Brexit has had an impact on UK musicians income, although the Covid pandemic and economic changes added to the load.
A recent article in the Herald stated that Scottish musicians are being forced to miss meals, through the cost of living crisis and falling revenue.
An industry survey of musicians found that a quarter had reached the point of hunger and over half taken a second job to survive. Scotland was the hardest hit in the UK, although bookings were lower in all regions.
Young performers and pop musicians in particular were struggling but all sectors had suffered, from session artists, to orchestra members. The reasons behind this are quite complex and have been building for a while.
A number of musicians interviewed gave similar stories, of accumulated issues, rather than one problem they could work around.
Leaving the EU was a starting point, with many UK artists regularly performing in Europe. Confidence and relationship loss had an effect and the added travel costs in recent years made touring less viable.
This more or less coincided with Covid, where most venues shut down overnight and took a long time to return to normal. Some did not and a proportion of musicians who took other jobs have not returned to the profession.
The reduction in numbers has a domino effect, as independent performers may work with a number of bands, or freelance in orchestras, or studios.
To top this cocktail off, inflation came along. Individual costs increased, personal and corporate spending reduced. Customer loss apart, venues need to find more money for heating and lighting, the amount they can spend on performers goes down.
Finding A Solution
As a company who works closely with the media and creative industries, we truly do sympathise with musicians in the UK and elsewhere. You want to be able to focus on what you do best and bring pleasure to people.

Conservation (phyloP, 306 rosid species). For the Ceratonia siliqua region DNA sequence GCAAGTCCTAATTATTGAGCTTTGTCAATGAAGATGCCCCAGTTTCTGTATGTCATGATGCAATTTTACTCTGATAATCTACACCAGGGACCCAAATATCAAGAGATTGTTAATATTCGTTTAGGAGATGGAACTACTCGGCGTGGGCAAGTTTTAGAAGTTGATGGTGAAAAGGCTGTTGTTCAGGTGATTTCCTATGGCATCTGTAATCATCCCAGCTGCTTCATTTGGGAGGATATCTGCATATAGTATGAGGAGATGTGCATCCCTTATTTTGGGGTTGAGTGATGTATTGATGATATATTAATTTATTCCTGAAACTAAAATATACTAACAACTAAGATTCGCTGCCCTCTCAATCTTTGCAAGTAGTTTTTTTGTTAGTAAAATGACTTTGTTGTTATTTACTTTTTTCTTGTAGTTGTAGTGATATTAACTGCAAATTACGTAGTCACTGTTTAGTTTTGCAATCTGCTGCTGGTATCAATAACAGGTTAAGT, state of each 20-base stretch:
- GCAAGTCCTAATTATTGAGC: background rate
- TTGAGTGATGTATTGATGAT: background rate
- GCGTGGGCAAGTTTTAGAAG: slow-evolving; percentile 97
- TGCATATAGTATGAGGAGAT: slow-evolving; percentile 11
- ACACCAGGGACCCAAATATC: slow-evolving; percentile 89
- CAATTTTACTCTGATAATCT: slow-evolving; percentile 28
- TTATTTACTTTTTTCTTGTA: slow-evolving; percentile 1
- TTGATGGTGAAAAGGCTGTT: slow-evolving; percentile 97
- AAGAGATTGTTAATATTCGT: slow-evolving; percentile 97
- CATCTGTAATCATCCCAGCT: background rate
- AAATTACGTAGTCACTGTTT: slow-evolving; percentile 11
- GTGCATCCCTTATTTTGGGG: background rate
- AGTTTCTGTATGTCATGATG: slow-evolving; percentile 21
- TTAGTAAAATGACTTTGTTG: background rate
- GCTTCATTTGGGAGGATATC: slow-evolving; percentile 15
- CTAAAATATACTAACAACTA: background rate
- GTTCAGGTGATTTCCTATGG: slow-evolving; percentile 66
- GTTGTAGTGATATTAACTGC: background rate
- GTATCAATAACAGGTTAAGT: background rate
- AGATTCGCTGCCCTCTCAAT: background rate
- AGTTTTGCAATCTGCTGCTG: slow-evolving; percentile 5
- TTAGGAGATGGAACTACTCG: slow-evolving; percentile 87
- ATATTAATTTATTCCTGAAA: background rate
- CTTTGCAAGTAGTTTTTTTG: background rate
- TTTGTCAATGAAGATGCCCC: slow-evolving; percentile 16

The reality is that being a musician is also a business and circumstance has brought a need to focus more on that aspect. We appreciate that the market is tight and not all will succeed but those who plan have a far better chance.
Music is what you are and the will to perform is strong but there is no purpose in a business sense if this is at a loss. There could be a need to bypass some work, or ask for increased payment, clients may understand.
Planning itineraries with cost reduction in mind can help, rather than accepting what comes along because the job seems worthwhile. We know this is pretty boring stuff compared to making music but can be valuable.
Travelling To Europe
Despite Brexit, there is still a demand for UK music and musicians in many parts of the EU. The best way to ensure your equipment has a hassle free journey is to use an ATA carnet for temporary export and return.
Carnets have a cost and for a one off visit, can eat into profitability. If this is the case for you, make use of an ATA carnet advantage, where this can be reused as many times as you wish over 12 months.
An itinerary outline will be needed but brings the benefit of making planning your year ahead important. Thinking of your ATA carnet as a passport for goods, which you will reuse to negate costs.
Whilst we are happy to supply as many carnets as are needed, there could be an opportunity to share with others travelling to the same venue. No need to be shy in asking, both parties will save money.
Our team are also there to support clients and offer advice, whether you are a global media company, or a sole performer. Both have a part to play in bringing joy to their audience and should be able to do so.